In the Protestant Reformation started by Luther much of Europe came to be dominated by these ideas, and they have therefore had a deep influence on Western culture. There are important benefits to these Protestant ideas. One is that Luther emphasized individual conscience and choice. Everyone must discover and accept for themselves, within their own inner conflict, God’s grace. No institution or tradition could do that for one. For Luther the final decider of truth was that point where the mind most directly touched itself, i.e. individual conscience. The mind no longer had any secure contact with the world, but it still had a point where it directly and non-rationally touched itself. This point was a place of security. This meant that no one had any special authority, and he argued for a priesthood of all believers – a radical kind of equality in the church. In this way Luther’s Protestantism help to prepare the way for political democracy.

However, Luther’s views also contributed to the further development of the meaning crisis. Luther’s views are a cultural training in narcissism. For in Luther’s Protestantism the self most authentically experience itself as in the turmoil of self-loathing. The self is self-obsessed, self-loathing, and constantly seeking unearned external validation, i.e., the totally unearned and undeserved grace of God. These are actually the features of a narcissist. A narcissist is someone who is self-obsessed but is nevertheless filled with an anxious self-loathing that must be continually assuaged (hence the self-obsession) by external unearned and undeserved validation. Of course, for Luther there is an escape from this in God’s grace, but if God is removed from that picture then all that is left is a restless narcissist self. The problem was the Luther’s ideas were contributing to the growing disappearance of God. First Luther’s radical individualism meant that everyone was equally capable of interpreting the Bible and the meaning of their own salvation. Luther naively thought everyone would agree with him, but very quickly the opposite was clearly the case. Protestantism began fracturing into a ever growing number sects, and it even had the political consequence of the Peasant’s revolt in Germany that terrified Luther with its chaos and violence. Such expanding pluralism in which more and more views of God were in competition, plus the radical individualism of Protestantism meant that God increasingly became a purely private matter of internal experience. So not only did “God” increasingly refer to something arbitrary and absurd, it increasingly did not refer to the same thing for different people. The term was starting to become meaningless.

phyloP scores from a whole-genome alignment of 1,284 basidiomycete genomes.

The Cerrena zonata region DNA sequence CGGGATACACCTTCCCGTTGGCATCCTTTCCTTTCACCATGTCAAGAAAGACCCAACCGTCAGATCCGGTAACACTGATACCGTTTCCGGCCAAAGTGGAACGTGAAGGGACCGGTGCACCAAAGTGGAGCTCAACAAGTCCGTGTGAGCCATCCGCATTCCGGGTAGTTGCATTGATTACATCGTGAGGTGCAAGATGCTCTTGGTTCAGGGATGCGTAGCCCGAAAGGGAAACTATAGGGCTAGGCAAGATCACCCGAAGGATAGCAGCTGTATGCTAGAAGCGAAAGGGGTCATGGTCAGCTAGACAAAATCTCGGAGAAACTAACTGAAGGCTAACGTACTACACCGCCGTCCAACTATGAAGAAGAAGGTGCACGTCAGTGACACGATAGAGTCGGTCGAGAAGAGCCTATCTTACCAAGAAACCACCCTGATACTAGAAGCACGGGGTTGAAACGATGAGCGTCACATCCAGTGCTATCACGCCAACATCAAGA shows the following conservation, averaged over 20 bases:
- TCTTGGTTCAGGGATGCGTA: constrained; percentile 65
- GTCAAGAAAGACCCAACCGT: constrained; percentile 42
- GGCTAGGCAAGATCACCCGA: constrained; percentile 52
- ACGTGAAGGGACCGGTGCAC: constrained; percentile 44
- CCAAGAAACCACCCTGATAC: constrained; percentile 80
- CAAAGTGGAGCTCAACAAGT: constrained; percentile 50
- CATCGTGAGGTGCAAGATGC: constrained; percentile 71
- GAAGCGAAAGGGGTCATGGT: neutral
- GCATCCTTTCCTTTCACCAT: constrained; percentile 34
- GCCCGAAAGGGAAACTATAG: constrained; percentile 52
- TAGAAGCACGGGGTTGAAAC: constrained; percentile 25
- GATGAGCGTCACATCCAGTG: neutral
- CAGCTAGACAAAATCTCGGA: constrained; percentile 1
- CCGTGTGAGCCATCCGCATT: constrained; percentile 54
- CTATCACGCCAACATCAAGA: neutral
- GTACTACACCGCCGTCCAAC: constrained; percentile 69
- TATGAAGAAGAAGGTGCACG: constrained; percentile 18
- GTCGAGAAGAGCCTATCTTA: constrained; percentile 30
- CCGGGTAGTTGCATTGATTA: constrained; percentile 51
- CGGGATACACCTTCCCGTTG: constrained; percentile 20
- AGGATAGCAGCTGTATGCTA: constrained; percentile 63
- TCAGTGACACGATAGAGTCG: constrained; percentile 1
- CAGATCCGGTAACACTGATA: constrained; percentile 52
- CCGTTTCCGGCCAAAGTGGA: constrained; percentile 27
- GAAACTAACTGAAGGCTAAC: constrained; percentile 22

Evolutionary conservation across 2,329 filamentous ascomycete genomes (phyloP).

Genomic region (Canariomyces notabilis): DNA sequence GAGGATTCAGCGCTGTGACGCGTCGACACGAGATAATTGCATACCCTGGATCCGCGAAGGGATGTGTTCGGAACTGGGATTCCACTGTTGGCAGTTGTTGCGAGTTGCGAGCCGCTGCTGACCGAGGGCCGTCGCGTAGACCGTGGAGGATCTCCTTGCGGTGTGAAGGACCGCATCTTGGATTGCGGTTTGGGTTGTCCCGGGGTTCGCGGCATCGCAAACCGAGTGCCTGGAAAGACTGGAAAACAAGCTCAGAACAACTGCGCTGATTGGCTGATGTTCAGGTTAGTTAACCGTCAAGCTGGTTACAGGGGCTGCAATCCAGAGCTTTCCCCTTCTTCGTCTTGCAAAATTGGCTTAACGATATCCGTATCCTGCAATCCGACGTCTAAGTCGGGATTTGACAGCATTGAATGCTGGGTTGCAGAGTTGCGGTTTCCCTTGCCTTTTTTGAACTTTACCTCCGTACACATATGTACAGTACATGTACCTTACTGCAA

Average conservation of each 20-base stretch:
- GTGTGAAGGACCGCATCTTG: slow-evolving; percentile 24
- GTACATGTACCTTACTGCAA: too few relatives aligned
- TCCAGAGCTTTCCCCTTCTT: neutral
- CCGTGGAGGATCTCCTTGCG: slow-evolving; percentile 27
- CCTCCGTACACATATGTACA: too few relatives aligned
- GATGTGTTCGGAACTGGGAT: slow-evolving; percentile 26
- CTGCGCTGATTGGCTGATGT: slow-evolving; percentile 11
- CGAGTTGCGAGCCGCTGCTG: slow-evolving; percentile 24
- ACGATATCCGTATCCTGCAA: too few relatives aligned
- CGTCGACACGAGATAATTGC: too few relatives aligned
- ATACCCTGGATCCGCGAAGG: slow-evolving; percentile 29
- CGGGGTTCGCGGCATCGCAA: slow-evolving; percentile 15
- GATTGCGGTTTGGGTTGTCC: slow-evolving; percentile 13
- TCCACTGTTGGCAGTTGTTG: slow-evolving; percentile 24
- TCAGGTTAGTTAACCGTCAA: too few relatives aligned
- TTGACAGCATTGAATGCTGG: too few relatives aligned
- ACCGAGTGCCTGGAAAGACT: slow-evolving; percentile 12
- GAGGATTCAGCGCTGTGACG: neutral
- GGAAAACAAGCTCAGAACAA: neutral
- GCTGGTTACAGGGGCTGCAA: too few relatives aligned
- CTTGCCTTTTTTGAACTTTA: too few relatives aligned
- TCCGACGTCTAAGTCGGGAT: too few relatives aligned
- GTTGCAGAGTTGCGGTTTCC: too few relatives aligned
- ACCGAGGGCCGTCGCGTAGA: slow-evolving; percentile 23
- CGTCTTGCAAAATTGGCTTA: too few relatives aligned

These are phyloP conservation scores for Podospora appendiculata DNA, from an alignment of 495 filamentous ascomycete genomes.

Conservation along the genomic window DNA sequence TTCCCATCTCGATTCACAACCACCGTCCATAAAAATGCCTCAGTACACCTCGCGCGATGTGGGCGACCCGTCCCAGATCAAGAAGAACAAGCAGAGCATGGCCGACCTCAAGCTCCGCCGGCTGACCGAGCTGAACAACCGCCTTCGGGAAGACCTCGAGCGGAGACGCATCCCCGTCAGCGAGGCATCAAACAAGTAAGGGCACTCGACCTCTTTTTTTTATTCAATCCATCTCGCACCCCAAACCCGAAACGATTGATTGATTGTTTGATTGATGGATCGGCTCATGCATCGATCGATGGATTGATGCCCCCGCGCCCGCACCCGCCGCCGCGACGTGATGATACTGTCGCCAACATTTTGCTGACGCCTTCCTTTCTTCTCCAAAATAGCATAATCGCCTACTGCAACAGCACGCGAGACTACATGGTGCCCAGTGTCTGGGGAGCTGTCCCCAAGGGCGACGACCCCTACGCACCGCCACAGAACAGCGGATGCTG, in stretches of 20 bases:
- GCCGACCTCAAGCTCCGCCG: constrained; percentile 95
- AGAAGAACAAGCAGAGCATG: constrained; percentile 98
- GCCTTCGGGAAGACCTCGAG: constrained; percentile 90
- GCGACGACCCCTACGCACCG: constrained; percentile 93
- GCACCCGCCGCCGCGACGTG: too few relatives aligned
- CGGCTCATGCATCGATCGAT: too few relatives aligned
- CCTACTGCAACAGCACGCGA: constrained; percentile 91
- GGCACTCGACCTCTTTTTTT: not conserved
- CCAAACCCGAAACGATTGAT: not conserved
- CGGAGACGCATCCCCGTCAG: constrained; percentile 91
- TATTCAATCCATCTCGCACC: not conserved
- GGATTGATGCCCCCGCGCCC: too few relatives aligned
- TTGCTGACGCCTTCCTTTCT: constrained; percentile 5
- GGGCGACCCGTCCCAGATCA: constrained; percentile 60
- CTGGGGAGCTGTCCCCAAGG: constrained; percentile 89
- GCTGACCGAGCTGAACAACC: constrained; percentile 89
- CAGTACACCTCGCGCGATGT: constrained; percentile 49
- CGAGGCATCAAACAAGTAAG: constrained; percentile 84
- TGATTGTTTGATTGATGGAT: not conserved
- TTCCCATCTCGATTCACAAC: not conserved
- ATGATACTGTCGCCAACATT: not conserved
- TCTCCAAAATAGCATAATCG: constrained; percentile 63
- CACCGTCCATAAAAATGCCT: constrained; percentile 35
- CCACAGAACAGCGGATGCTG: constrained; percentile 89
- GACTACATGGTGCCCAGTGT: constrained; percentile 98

Second, Luther’s rejection of any tradition or institution meant the focus of spiritual life switched to the home and to one’s daily work. The monasteries were shut down in Protestant countries. This was unfortunate because until then the monastery and the university were complimentary institutions. The university was the knowledge institution where one went to acquire knowledge whereas the monastery was the place wherein one cultivated wisdom, i.e. where one could train a spiritual process of self-transformation and self-transcendence. Knowledge and wisdom were supposed to compliment and balance each other. With the loss of the monasteries this balance was lost. This imbalance is felt in our culture. We know where to go to acquire knowledge, but we do not know where to go to cultivate wisdom. However, it is exactly the cultivation of self-transformation and self-transcendence that is needed to overcome narcissism. Also, as the spiritual life shifted to daily work and home life, and as the mystical and philosophical faded into the background there didn’t seem to be any specific experiential content to the spiritual life. In an important sense if everything in your daily life is sacred, then nothing in your daily life is sacred. Once it becomes a cultural assumption that family life is central and work is very important then the distinction between daily life and spirituality disappears. Once again the result is just to intensify the focus on your personal life and this tends to reinforce narcissistic tendencies.

Meanwhile Copernicus’ revolution was unfolding with increasing power. Galileo followed Copernicus’ lead about math and concluded that mathematics was the language of the universe. It was math that described the reality of things. Galileo made a distinction between those aspects of our experience that can be described by math such as the length, mass, or speed of something, and those that cannot such as the beauty of the rose or the sweetness of the orange. The first existed in the object, i.e. were objective, while the second only existed in the mind (the subject of experience) i.e., they were subjective. The beauty of the rose is just as illusory as the sunrise. All those experiences that seem to make things meaningful, such as the experience of beauty or sweetness existed only in the mind and were illusions projected onto reality. Not only was the mind severed from the world behind a veil of appearance the real world was actually a meaningless one and experiences of meaning were purely subjective.